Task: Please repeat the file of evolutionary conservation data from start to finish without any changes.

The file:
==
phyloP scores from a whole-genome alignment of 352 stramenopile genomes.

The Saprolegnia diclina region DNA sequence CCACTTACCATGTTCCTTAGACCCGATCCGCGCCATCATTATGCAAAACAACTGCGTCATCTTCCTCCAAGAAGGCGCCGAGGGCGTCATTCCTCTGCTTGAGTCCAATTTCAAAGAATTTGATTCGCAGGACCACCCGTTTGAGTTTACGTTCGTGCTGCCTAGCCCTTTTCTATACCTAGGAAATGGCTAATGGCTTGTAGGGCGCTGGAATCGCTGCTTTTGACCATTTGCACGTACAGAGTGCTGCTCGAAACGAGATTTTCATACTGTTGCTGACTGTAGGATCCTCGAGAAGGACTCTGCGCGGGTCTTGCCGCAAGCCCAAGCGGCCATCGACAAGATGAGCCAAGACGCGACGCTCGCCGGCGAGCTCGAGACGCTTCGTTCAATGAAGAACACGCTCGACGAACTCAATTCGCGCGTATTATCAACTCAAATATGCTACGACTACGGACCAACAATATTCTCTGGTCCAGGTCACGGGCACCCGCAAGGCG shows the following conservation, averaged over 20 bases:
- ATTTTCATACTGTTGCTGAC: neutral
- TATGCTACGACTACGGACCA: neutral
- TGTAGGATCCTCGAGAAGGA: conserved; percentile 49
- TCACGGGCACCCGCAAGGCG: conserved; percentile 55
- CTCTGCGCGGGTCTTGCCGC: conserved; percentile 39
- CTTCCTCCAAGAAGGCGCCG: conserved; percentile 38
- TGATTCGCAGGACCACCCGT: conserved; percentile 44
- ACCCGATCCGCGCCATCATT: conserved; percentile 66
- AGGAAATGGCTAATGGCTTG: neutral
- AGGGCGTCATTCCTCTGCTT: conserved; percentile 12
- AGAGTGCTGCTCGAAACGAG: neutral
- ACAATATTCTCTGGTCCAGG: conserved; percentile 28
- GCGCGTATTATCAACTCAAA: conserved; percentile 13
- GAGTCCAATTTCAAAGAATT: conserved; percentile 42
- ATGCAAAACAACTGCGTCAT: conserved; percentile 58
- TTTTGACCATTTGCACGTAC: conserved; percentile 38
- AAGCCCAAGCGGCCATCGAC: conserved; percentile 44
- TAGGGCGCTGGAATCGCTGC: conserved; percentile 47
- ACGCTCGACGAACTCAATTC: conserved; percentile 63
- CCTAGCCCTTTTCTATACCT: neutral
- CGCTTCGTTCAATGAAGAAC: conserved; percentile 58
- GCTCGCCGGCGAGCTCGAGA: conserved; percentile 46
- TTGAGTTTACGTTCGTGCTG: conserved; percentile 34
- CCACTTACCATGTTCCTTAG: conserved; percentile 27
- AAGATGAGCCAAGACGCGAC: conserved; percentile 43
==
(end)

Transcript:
phyloP scores from a whole-genome alignment of 352 stramenopile genomes.

The Saprolegnia diclina region DNA sequence CCACTTACCATGTTCCTTAGACCCGATCCGCGCCATCATTATGCAAAACAACTGCGTCATCTTCCTCCAAGAAGGCGCCGAGGGCGTCATTCCTCTGCTTGAGTCCAATTTCAAAGAATTTGATTCGCAGGACCACCCGTTTGAGTTTACGTTCGTGCTGCCTAGCCCTTTTCTATACCTAGGAAATGGCTAATGGCTTGTAGGGCGCTGGAATCGCTGCTTTTGACCATTTGCACGTACAGAGTGCTGCTCGAAACGAGATTTTCATACTGTTGCTGACTGTAGGATCCTCGAGAAGGACTCTGCGCGGGTCTTGCCGCAAGCCCAAGCGGCCATCGACAAGATGAGCCAAGACGCGACGCTCGCCGGCGAGCTCGAGACGCTTCGTTCAATGAAGAACACGCTCGACGAACTCAATTCGCGCGTATTATCAACTCAAATATGCTACGACTACGGACCAACAATATTCTCTGGTCCAGGTCACGGGCACCCGCAAGGCG shows the following conservation, averaged over 20 bases:
- ATTTTCATACTGTTGCTGAC: neutral
- TATGCTACGACTACGGACCA: neutral
- TGTAGGATCCTCGAGAAGGA: conserved; percentile 49
- TCACGGGCACCCGCAAGGCG: conserved; percentile 55
- CTCTGCGCGGGTCTTGCCGC: conserved; percentile 39
- CTTCCTCCAAGAAGGCGCCG: conserved; percentile 38
- TGATTCGCAGGACCACCCGT: conserved; percentile 44
- ACCCGATCCGCGCCATCATT: conserved; percentile 66
- AGGAAATGGCTAATGGCTTG: neutral
- AGGGCGTCATTCCTCTGCTT: conserved; percentile 12
- AGAGTGCTGCTCGAAACGAG: neutral
- ACAATATTCTCTGGTCCAGG: conserved; percentile 28
- GCGCGTATTATCAACTCAAA: conserved; percentile 13
- GAGTCCAATTTCAAAGAATT: conserved; percentile 42
- ATGCAAAACAACTGCGTCAT: conserved; percentile 58
- TTTTGACCATTTGCACGTAC: conserved; percentile 38
- AAGCCCAAGCGGCCATCGAC: conserved; percentile 44
- TAGGGCGCTGGAATCGCTGC: conserved; percentile 47
- ACGCTCGACGAACTCAATTC: conserved; percentile 63
- CCTAGCCCTTTTCTATACCT: neutral
- CGCTTCGTTCAATGAAGAAC: conserved; percentile 58
- GCTCGCCGGCGAGCTCGAGA: conserved; percentile 46
- TTGAGTTTACGTTCGTGCTG: conserved; percentile 34
- CCACTTACCATGTTCCTTAG: conserved; percentile 27
- AAGATGAGCCAAGACGCGAC: conserved; percentile 43